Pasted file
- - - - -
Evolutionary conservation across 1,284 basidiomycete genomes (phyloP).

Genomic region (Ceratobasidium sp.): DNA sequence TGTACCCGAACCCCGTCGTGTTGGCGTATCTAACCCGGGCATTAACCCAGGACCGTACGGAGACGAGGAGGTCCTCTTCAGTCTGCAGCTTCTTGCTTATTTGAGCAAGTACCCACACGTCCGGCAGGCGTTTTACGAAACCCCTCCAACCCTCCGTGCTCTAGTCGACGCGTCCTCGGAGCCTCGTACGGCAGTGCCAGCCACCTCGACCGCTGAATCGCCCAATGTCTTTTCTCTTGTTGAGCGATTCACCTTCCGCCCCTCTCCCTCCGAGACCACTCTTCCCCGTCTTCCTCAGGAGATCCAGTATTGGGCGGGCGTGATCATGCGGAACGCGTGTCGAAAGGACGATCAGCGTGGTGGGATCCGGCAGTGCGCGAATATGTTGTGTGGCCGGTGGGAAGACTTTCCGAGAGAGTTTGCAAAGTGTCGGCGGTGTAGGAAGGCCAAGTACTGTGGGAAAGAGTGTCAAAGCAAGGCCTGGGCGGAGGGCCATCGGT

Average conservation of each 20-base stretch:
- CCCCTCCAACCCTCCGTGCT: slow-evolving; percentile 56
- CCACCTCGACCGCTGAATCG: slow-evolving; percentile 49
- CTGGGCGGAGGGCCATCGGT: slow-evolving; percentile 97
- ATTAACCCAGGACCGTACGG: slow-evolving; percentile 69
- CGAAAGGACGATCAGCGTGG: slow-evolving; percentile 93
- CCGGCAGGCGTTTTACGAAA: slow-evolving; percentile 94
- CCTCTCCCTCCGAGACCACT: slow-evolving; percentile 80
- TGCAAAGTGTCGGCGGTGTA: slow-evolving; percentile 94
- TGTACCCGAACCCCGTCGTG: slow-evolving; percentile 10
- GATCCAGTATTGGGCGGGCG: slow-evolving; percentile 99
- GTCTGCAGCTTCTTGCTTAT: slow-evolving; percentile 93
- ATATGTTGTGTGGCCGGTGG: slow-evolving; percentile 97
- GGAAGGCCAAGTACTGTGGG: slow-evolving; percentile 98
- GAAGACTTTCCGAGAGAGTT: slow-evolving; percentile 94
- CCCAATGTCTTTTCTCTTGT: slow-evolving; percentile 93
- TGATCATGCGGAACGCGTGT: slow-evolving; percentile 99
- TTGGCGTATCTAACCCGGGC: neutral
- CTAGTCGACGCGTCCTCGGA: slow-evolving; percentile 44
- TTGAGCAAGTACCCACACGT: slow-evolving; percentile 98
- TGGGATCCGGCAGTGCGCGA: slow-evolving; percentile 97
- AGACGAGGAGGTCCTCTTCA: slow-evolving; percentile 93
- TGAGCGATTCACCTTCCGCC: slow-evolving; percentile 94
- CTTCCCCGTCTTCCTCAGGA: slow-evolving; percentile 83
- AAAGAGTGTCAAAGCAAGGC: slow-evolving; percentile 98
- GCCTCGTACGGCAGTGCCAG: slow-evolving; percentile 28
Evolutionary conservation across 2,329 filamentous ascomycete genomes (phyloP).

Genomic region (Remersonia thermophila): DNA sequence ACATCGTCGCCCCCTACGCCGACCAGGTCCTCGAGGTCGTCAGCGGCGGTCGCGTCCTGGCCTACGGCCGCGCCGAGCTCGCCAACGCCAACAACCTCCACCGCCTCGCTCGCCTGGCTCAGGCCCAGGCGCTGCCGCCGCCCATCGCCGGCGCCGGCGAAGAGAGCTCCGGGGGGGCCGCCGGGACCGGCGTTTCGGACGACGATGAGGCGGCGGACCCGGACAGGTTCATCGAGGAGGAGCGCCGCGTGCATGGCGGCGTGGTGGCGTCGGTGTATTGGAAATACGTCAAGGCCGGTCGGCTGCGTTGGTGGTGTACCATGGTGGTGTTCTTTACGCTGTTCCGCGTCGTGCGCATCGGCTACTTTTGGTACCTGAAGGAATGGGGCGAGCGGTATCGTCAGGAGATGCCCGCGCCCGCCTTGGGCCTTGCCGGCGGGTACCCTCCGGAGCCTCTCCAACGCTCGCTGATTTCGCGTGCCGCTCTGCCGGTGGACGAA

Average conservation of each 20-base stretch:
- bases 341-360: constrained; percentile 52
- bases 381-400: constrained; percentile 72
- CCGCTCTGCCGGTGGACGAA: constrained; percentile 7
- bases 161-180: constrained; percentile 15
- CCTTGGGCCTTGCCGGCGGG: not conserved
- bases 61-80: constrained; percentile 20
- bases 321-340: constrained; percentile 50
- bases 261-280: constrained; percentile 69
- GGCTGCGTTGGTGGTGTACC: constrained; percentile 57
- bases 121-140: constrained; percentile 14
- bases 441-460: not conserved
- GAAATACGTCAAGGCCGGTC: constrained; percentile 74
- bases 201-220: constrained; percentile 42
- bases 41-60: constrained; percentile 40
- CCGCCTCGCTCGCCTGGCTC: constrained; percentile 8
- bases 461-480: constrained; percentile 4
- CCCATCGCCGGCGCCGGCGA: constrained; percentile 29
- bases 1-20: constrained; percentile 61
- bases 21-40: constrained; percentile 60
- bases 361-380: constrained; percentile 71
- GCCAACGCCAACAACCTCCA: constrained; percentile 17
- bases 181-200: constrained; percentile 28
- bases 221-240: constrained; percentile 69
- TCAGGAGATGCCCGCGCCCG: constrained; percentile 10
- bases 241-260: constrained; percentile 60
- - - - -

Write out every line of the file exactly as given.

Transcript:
Evolutionary conservation across 1,284 basidiomycete genomes (phyloP).

Genomic region (Ceratobasidium sp.): DNA sequence TGTACCCGAACCCCGTCGTGTTGGCGTATCTAACCCGGGCATTAACCCAGGACCGTACGGAGACGAGGAGGTCCTCTTCAGTCTGCAGCTTCTTGCTTATTTGAGCAAGTACCCACACGTCCGGCAGGCGTTTTACGAAACCCCTCCAACCCTCCGTGCTCTAGTCGACGCGTCCTCGGAGCCTCGTACGGCAGTGCCAGCCACCTCGACCGCTGAATCGCCCAATGTCTTTTCTCTTGTTGAGCGATTCACCTTCCGCCCCTCTCCCTCCGAGACCACTCTTCCCCGTCTTCCTCAGGAGATCCAGTATTGGGCGGGCGTGATCATGCGGAACGCGTGTCGAAAGGACGATCAGCGTGGTGGGATCCGGCAGTGCGCGAATATGTTGTGTGGCCGGTGGGAAGACTTTCCGAGAGAGTTTGCAAAGTGTCGGCGGTGTAGGAAGGCCAAGTACTGTGGGAAAGAGTGTCAAAGCAAGGCCTGGGCGGAGGGCCATCGGT

Average conservation of each 20-base stretch:
- CCCCTCCAACCCTCCGTGCT: slow-evolving; percentile 56
- CCACCTCGACCGCTGAATCG: slow-evolving; percentile 49
- CTGGGCGGAGGGCCATCGGT: slow-evolving; percentile 97
- ATTAACCCAGGACCGTACGG: slow-evolving; percentile 69
- CGAAAGGACGATCAGCGTGG: slow-evolving; percentile 93
- CCGGCAGGCGTTTTACGAAA: slow-evolving; percentile 94
- CCTCTCCCTCCGAGACCACT: slow-evolving; percentile 80
- TGCAAAGTGTCGGCGGTGTA: slow-evolving; percentile 94
- TGTACCCGAACCCCGTCGTG: slow-evolving; percentile 10
- GATCCAGTATTGGGCGGGCG: slow-evolving; percentile 99
- GTCTGCAGCTTCTTGCTTAT: slow-evolving; percentile 93
- ATATGTTGTGTGGCCGGTGG: slow-evolving; percentile 97
- GGAAGGCCAAGTACTGTGGG: slow-evolving; percentile 98
- GAAGACTTTCCGAGAGAGTT: slow-evolving; percentile 94
- CCCAATGTCTTTTCTCTTGT: slow-evolving; percentile 93
- TGATCATGCGGAACGCGTGT: slow-evolving; percentile 99
- TTGGCGTATCTAACCCGGGC: neutral
- CTAGTCGACGCGTCCTCGGA: slow-evolving; percentile 44
- TTGAGCAAGTACCCACACGT: slow-evolving; percentile 98
- TGGGATCCGGCAGTGCGCGA: slow-evolving; percentile 97
- AGACGAGGAGGTCCTCTTCA: slow-evolving; percentile 93
- TGAGCGATTCACCTTCCGCC: slow-evolving; percentile 94
- CTTCCCCGTCTTCCTCAGGA: slow-evolving; percentile 83
- AAAGAGTGTCAAAGCAAGGC: slow-evolving; percentile 98
- GCCTCGTACGGCAGTGCCAG: slow-evolving; percentile 28
Evolutionary conservation across 2,329 filamentous ascomycete genomes (phyloP).

Genomic region (Remersonia thermophila): DNA sequence ACATCGTCGCCCCCTACGCCGACCAGGTCCTCGAGGTCGTCAGCGGCGGTCGCGTCCTGGCCTACGGCCGCGCCGAGCTCGCCAACGCCAACAACCTCCACCGCCTCGCTCGCCTGGCTCAGGCCCAGGCGCTGCCGCCGCCCATCGCCGGCGCCGGCGAAGAGAGCTCCGGGGGGGCCGCCGGGACCGGCGTTTCGGACGACGATGAGGCGGCGGACCCGGACAGGTTCATCGAGGAGGAGCGCCGCGTGCATGGCGGCGTGGTGGCGTCGGTGTATTGGAAATACGTCAAGGCCGGTCGGCTGCGTTGGTGGTGTACCATGGTGGTGTTCTTTACGCTGTTCCGCGTCGTGCGCATCGGCTACTTTTGGTACCTGAAGGAATGGGGCGAGCGGTATCGTCAGGAGATGCCCGCGCCCGCCTTGGGCCTTGCCGGCGGGTACCCTCCGGAGCCTCTCCAACGCTCGCTGATTTCGCGTGCCGCTCTGCCGGTGGACGAA

Average conservation of each 20-base stretch:
- bases 341-360: constrained; percentile 52
- bases 381-400: constrained; percentile 72
- CCGCTCTGCCGGTGGACGAA: constrained; percentile 7
- bases 161-180: constrained; percentile 15
- CCTTGGGCCTTGCCGGCGGG: not conserved
- bases 61-80: constrained; percentile 20
- bases 321-340: constrained; percentile 50
- bases 261-280: constrained; percentile 69
- GGCTGCGTTGGTGGTGTACC: constrained; percentile 57
- bases 121-140: constrained; percentile 14
- bases 441-460: not conserved
- GAAATACGTCAAGGCCGGTC: constrained; percentile 74
- bases 201-220: constrained; percentile 42
- bases 41-60: constrained; percentile 40
- CCGCCTCGCTCGCCTGGCTC: constrained; percentile 8
- bases 461-480: constrained; percentile 4
- CCCATCGCCGGCGCCGGCGA: constrained; percentile 29
- bases 1-20: constrained; percentile 61
- bases 21-40: constrained; percentile 60
- bases 361-380: constrained; percentile 71
- GCCAACGCCAACAACCTCCA: constrained; percentile 17
- bases 181-200: constrained; percentile 28
- bases 221-240: constrained; percentile 69
- TCAGGAGATGCCCGCGCCCG: constrained; percentile 10
- bases 241-260: constrained; percentile 60